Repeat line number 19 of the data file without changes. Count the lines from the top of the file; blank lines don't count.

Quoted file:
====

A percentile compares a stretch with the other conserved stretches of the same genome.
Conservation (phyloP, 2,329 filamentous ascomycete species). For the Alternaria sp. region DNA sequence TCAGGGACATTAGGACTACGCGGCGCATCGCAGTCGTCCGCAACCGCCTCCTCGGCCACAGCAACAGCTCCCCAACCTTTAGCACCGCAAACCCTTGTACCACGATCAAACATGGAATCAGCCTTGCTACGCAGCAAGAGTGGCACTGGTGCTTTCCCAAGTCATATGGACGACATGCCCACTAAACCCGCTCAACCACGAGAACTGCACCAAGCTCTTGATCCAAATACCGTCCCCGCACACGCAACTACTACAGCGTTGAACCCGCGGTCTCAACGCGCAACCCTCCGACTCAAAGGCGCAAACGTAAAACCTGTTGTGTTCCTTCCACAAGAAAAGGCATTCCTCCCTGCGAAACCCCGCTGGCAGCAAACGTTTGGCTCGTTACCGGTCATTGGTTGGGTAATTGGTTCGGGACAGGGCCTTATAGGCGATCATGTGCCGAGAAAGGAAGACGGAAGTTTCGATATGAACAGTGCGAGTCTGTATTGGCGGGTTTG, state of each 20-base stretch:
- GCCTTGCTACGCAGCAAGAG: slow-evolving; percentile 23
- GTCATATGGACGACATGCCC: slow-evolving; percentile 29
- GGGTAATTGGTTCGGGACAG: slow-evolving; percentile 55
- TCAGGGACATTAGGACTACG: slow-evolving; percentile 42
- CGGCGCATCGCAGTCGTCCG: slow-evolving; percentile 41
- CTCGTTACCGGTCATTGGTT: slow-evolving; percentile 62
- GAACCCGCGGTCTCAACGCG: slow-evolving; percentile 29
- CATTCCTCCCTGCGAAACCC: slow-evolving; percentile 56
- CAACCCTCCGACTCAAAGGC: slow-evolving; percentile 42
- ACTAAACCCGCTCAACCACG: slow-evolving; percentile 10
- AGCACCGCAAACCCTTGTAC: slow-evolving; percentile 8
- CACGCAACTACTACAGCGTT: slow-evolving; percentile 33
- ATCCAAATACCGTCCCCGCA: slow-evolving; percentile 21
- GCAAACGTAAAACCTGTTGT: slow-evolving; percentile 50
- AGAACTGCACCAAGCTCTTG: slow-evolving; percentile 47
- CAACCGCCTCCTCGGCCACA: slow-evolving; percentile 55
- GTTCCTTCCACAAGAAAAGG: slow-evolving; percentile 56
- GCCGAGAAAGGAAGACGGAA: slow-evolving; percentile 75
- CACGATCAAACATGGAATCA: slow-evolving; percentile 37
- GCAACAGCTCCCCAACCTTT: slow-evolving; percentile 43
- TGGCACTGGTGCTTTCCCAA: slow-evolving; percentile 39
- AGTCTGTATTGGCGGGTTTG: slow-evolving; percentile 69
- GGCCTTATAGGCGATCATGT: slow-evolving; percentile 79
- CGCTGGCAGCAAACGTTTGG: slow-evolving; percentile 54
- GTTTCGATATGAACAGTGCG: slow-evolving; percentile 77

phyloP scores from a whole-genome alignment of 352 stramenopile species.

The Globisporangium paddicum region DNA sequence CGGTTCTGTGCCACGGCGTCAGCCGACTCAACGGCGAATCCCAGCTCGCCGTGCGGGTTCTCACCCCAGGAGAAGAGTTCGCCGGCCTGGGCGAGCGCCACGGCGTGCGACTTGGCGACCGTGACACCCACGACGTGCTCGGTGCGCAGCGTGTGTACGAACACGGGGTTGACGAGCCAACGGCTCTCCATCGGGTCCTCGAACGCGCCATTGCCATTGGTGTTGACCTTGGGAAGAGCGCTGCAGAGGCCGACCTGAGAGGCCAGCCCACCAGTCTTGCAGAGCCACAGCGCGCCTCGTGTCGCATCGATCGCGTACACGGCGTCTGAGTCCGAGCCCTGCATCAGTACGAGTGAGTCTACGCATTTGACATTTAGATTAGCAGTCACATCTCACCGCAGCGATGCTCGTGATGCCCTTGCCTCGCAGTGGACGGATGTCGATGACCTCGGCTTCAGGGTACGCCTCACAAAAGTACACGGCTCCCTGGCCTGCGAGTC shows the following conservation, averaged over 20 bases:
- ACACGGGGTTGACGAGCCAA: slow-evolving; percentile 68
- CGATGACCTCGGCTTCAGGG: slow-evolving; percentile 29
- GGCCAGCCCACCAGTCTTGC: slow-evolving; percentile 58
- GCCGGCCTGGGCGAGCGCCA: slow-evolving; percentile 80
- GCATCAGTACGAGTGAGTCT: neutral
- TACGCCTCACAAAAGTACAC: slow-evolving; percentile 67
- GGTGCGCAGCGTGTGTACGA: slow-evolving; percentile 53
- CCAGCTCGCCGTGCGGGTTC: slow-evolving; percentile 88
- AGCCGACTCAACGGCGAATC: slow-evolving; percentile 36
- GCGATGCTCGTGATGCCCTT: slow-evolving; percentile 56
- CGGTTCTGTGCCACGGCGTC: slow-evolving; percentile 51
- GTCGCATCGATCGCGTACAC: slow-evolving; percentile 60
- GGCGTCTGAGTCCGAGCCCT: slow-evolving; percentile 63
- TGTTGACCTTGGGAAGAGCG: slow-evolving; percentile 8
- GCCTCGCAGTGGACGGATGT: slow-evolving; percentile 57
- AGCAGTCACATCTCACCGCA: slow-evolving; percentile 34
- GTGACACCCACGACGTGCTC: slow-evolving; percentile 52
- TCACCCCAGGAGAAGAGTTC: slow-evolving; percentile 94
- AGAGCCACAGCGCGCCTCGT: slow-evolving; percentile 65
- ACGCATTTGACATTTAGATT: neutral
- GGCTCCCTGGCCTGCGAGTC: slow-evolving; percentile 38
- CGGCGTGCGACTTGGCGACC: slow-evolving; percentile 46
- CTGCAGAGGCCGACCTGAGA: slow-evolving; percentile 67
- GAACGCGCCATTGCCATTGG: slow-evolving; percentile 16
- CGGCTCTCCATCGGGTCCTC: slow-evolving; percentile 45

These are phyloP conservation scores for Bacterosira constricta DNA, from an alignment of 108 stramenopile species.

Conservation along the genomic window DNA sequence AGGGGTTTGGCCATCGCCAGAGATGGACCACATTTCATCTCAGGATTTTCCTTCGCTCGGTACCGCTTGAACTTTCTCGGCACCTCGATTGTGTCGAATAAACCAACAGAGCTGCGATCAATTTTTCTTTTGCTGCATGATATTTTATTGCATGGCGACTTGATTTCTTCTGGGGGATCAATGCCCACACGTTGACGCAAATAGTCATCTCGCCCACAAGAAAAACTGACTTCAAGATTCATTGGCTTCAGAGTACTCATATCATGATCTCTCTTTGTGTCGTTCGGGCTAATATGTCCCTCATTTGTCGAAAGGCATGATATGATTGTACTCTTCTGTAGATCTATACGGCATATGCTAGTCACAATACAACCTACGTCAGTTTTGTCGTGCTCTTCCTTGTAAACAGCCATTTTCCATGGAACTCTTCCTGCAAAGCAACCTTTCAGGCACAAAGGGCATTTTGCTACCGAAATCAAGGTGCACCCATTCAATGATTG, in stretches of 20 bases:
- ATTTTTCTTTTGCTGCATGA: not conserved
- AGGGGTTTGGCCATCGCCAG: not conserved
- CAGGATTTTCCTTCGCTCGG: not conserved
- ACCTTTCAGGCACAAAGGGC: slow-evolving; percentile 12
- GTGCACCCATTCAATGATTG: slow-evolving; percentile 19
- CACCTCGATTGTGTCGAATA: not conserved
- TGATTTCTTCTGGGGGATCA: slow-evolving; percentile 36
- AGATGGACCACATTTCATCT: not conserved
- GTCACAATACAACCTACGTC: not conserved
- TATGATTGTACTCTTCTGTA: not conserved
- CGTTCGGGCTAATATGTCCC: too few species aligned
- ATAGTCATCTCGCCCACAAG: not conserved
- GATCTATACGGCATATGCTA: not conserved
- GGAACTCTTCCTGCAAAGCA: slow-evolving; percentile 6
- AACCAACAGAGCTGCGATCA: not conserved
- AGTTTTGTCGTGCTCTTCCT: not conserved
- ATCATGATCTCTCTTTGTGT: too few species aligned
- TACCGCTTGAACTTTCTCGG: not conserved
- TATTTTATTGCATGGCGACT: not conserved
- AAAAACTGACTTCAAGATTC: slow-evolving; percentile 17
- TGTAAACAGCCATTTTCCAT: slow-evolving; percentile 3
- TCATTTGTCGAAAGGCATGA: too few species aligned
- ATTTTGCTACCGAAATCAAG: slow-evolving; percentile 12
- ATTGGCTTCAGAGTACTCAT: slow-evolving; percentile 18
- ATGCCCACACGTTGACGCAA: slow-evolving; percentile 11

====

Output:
- GTTCCTTCCACAAGAAAAGG: slow-evolving; percentile 56